and lavatories of their facilities for references to illegal
 activities.
 
 Under such laws, all privately owned meeting places would be forced
 out of existence, and the right to meet and speak freely would vanish
 with them.  The common sense of this reasoning has not yet been
 applied to electronic meeting places by the legislature.  This issue
 must be forced, or electronic bulletin boards will cease to exist.
 
 In the meantime, I intend to continue to operate The Point, with as
 little risk to myself as possible.  Therefore, I am implementing a few
 new policies:
 
   o No user will be allowed to post any message, public or private, until
     his name and address has been adequately verified.  Most users in the
     metropolitan Chicago area have already been validated through the
     telephone number directory service provided by Illinois Bell.  Those of
     you who received validation notices stating that your information had
     not been checked due to a lack of time on my part will now have to
     wait until I get time before being allowed to post.
 
     Out of state addresses cannot be validated in the manner above.  I am
     considering a U.S. Mail registration scheme, but I am skeptical about
     the amount of additional work involved, and the potential ways to beat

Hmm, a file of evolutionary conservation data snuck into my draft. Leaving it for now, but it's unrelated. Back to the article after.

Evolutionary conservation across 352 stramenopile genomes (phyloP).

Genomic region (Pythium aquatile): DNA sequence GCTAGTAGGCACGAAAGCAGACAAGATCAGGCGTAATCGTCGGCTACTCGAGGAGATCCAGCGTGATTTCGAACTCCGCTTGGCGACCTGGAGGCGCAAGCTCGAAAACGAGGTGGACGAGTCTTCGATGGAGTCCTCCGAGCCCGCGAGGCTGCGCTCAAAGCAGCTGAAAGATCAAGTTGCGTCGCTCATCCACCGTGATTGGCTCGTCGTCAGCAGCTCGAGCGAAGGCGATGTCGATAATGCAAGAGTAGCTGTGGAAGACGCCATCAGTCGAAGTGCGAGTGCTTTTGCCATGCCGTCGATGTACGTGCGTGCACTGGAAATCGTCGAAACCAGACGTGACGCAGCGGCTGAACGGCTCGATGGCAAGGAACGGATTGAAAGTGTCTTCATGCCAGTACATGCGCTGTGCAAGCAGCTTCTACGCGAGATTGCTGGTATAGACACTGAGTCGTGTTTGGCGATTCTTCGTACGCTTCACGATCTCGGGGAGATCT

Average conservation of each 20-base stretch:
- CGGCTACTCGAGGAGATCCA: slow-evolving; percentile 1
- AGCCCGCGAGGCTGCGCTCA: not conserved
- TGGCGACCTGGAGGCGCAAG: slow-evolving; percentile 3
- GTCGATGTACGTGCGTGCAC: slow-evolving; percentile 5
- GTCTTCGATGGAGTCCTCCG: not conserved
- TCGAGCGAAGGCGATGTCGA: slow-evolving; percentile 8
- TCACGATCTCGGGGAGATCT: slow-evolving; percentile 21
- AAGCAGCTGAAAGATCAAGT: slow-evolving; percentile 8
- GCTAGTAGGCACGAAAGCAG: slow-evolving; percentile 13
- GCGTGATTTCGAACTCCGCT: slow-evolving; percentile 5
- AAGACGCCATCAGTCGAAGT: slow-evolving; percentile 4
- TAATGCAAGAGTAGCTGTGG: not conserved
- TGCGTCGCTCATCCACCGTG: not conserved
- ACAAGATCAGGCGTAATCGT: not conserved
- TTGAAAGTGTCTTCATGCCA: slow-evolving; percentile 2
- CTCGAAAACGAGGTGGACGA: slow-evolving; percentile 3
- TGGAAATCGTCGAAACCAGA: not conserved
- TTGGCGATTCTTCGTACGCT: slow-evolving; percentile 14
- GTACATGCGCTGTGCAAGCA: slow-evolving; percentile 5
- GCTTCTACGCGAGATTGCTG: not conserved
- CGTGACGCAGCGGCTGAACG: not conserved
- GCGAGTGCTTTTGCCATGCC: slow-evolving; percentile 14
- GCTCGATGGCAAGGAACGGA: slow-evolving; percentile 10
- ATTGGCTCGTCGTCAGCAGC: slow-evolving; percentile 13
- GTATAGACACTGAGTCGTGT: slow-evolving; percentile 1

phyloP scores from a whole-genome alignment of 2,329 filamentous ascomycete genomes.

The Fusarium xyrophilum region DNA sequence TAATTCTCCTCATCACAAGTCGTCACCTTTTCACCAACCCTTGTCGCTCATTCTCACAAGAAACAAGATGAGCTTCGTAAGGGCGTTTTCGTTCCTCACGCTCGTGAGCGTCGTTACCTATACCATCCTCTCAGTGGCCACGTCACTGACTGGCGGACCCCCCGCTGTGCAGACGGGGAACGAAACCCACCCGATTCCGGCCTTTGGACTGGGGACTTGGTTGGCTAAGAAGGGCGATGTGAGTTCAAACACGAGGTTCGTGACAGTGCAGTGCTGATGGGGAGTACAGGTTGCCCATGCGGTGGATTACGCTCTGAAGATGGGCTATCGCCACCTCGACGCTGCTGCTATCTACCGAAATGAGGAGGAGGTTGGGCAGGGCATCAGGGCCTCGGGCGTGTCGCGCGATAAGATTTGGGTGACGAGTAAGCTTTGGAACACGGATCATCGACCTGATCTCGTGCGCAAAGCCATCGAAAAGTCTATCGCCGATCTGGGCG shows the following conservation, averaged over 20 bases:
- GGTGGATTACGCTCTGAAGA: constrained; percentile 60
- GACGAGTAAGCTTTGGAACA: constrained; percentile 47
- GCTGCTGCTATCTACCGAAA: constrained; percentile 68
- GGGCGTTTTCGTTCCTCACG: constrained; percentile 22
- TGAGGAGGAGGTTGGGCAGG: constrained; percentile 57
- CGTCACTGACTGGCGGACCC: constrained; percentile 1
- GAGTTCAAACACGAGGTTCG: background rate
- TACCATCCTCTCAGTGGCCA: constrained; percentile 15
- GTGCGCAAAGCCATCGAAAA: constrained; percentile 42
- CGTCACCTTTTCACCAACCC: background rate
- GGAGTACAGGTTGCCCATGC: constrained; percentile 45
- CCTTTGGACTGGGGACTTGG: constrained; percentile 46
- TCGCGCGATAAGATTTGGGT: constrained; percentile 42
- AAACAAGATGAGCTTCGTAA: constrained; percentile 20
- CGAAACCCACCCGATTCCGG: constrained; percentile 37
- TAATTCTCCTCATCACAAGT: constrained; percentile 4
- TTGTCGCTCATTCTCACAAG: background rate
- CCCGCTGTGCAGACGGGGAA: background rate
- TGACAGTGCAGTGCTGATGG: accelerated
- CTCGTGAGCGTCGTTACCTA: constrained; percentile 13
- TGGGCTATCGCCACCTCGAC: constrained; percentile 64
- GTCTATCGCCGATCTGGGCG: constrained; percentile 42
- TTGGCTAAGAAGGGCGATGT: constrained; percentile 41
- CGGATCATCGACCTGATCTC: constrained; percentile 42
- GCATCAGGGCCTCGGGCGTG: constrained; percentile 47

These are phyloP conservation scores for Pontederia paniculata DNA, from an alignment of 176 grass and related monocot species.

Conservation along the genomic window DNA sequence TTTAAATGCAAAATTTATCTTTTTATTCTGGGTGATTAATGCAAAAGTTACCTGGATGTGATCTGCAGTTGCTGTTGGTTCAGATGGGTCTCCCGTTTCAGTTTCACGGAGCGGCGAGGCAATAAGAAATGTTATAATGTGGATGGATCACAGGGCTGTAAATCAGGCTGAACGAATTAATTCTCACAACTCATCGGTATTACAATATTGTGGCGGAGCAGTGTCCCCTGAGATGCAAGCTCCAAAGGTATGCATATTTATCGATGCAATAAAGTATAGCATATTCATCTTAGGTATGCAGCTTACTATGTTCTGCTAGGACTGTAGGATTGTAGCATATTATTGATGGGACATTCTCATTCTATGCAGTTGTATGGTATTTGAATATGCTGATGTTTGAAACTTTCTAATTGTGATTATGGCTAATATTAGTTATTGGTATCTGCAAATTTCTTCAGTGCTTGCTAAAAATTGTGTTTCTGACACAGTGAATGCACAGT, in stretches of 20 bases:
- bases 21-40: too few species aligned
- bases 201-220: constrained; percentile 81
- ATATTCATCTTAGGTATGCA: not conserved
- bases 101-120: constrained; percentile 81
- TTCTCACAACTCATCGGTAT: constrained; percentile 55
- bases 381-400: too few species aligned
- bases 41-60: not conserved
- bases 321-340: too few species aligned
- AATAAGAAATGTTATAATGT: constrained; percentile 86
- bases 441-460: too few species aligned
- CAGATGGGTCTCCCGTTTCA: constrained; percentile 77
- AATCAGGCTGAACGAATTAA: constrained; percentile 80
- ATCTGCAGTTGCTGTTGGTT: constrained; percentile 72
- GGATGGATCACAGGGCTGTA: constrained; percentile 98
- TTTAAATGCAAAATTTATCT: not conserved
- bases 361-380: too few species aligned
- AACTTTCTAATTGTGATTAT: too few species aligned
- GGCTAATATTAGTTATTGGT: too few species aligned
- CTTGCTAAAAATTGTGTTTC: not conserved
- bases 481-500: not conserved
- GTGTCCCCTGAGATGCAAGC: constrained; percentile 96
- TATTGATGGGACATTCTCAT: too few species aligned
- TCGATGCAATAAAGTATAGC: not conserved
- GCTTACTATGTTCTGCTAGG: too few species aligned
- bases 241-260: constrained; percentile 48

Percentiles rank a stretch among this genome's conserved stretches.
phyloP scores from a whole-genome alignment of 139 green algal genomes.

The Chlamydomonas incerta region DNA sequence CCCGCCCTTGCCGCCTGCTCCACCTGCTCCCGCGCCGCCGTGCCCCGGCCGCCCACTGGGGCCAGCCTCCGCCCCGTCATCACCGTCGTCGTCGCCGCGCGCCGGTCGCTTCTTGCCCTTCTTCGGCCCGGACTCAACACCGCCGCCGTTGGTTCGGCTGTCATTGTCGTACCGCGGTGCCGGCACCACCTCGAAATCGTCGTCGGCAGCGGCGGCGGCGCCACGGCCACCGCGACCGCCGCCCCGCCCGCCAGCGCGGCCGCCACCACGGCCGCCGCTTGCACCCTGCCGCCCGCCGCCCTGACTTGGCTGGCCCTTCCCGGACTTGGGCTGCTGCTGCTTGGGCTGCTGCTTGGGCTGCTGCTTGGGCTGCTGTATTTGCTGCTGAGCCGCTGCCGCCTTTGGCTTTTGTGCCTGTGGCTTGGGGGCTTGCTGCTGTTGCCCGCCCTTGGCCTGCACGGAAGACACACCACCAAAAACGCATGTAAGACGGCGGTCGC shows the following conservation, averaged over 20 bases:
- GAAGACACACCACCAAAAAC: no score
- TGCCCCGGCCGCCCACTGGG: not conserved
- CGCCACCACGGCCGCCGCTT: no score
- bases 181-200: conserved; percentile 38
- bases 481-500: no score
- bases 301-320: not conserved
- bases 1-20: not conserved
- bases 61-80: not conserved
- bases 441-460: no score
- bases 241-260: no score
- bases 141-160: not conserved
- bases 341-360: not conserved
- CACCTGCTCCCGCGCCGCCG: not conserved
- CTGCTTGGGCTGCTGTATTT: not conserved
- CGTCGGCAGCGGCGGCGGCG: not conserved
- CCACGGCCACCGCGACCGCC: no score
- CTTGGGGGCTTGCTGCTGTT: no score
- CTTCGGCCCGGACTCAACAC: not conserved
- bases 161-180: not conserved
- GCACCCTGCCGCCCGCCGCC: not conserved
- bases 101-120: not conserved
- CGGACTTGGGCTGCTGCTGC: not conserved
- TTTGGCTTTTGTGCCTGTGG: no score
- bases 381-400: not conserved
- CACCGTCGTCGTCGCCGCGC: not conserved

the system.  The short term solution for users outside of the Chicago
     area is to find a system closer to home than The Point.
 
   o Some of the planned enhancements to The Point are simply not going to
     happen until the legal issues are resolved.  There will be no shell
     access and no file upload/download facility for now.
 
 The philosophy behind these changes is simple.  I cannot (and would
 not want to) censor the content of all users' messages on The Point.
 I can encourage self-censorship, and introduce another level of
 accountability by removing the anonymity of the author.  Shell access
 and file transfer would afford other opportunities for abuse of the
 system, and I would prefer to put any time that might be spent
 policing users' directories toward obtaining common carrier status for
 The Point, and other systems like it.
 
 My apologies to all who feel inconvenienced by these policies, but
 under the circumstances, I think your complaints would be most
 effective if made to your state and federal legislators.  Please do
 so!  Thanks.
 
                                        Bill Kuykendall
                                        wek@point.UUCP
 
             --------------  end of text  --------------------
 
 Submitted to Telecom Digest by
 
 David W. Tamkin    dattier@point.UUCP   ...{ddsw1,obdient!vpnet}!point!dattier
 BIX: dattier  GEnie: D.W.TAMKIN  CIS: 73720,1570 (708) 518-6769 (312) 693-0591
 P. O. Box 813  Rosemont, Illinois  60018-0813   All other point users disagree. 
 ------------------------------
 
 [I've omitted the remainder of the issue, but you get the idea.  --EPS]
 
 
 End of TELECOM Digest Special: Wither Jolnet?
 ******************************